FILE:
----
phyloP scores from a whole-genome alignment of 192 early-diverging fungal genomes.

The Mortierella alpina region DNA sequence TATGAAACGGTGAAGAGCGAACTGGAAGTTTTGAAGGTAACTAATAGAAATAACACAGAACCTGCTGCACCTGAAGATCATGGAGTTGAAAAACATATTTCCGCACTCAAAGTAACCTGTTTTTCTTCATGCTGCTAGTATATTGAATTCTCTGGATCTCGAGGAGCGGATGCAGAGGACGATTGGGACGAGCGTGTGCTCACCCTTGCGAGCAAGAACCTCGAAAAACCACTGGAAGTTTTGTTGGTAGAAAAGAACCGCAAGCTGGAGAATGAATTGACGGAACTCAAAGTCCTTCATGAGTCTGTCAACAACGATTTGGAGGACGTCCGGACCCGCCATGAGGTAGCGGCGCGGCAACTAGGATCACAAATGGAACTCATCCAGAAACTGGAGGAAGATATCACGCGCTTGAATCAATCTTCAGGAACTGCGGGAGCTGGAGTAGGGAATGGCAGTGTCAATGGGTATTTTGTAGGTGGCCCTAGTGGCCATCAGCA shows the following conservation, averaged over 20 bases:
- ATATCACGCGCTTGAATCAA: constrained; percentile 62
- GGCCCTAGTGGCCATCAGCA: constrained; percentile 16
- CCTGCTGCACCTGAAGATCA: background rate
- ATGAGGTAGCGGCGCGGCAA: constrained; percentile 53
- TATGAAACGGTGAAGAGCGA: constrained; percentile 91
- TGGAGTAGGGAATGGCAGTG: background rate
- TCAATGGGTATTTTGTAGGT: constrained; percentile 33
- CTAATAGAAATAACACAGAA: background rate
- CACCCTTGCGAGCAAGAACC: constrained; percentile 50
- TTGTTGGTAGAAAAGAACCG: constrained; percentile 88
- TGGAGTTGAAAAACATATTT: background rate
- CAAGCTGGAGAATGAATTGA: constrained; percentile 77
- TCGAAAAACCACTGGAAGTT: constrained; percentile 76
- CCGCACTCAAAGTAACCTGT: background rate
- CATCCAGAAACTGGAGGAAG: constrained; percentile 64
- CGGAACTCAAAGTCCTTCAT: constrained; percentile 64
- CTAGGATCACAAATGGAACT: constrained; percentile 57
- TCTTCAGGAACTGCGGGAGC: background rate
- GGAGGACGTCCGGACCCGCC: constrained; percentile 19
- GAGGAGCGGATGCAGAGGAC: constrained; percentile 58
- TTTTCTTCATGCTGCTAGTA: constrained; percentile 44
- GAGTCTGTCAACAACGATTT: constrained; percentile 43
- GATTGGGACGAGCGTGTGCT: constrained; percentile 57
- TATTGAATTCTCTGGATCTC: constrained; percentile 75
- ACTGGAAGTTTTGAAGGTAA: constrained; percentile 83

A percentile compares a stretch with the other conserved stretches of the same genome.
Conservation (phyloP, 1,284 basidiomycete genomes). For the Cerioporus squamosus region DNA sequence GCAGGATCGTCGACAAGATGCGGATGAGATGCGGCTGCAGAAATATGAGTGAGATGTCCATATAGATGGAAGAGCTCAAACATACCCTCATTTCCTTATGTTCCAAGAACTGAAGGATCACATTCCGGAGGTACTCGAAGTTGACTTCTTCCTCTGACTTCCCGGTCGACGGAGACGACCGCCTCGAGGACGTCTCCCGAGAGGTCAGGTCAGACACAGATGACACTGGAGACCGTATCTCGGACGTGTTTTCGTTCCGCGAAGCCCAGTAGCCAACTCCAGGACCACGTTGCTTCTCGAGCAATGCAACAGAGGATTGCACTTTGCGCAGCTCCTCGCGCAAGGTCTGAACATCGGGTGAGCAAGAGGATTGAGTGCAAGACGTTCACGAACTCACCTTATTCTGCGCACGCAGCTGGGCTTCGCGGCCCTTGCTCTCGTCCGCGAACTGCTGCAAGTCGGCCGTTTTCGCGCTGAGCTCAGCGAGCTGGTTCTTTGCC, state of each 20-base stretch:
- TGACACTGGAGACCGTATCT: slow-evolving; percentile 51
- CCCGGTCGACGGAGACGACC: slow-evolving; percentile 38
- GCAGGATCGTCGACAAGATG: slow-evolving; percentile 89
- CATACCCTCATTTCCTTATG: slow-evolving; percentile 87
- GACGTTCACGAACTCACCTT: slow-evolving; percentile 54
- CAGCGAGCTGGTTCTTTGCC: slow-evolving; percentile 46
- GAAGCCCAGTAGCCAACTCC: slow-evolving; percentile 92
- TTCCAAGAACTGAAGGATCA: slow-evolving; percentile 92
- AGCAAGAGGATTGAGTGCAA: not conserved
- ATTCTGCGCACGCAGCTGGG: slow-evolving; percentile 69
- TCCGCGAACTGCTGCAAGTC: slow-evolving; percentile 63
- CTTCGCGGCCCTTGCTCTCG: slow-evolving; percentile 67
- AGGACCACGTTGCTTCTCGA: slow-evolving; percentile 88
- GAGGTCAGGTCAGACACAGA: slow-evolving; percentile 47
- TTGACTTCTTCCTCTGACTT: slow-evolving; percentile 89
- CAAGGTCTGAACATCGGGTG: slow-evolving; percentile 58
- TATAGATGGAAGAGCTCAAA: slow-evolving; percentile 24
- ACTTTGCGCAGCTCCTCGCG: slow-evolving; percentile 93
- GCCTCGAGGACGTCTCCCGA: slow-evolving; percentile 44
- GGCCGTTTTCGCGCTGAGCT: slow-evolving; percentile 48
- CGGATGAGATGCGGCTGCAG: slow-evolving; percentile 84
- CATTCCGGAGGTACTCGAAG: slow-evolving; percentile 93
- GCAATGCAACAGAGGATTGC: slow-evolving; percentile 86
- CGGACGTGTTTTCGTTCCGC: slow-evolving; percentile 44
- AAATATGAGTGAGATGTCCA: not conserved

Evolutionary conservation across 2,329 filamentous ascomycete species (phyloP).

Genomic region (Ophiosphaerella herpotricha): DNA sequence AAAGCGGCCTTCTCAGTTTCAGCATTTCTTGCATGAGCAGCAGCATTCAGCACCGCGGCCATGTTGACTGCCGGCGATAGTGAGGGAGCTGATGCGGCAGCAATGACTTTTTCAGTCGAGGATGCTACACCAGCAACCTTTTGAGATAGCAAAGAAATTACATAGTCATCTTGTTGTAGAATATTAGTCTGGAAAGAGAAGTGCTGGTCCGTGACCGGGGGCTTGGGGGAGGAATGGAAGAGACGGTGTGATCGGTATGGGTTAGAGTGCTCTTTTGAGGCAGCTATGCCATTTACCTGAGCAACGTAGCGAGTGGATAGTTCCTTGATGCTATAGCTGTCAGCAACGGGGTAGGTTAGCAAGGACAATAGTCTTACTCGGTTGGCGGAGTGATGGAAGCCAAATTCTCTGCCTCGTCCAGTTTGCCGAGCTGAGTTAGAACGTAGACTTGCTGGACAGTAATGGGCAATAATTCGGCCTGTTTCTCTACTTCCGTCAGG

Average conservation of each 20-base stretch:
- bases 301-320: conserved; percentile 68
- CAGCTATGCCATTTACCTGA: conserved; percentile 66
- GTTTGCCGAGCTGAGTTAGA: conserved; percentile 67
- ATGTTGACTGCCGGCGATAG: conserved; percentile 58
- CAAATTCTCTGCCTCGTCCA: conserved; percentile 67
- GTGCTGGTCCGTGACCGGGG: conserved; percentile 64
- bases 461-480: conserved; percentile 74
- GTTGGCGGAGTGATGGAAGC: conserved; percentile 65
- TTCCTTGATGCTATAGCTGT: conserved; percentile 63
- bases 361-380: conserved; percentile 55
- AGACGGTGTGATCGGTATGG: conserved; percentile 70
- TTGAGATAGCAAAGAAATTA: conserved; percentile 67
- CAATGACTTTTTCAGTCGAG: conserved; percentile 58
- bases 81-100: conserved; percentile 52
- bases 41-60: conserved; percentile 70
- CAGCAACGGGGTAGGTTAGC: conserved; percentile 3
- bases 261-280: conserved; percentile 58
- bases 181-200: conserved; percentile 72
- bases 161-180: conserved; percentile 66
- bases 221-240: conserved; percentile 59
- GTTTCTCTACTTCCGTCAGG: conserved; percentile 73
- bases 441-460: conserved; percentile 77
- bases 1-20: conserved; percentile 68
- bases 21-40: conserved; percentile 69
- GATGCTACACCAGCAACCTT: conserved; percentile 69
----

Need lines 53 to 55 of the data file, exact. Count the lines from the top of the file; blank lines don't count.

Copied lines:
- CGGACGTGTTTTCGTTCCGC: slow-evolving; percentile 44
- AAATATGAGTGAGATGTCCA: not conserved

Evolutionary conservation across 2,329 filamentous ascomycete species (phyloP).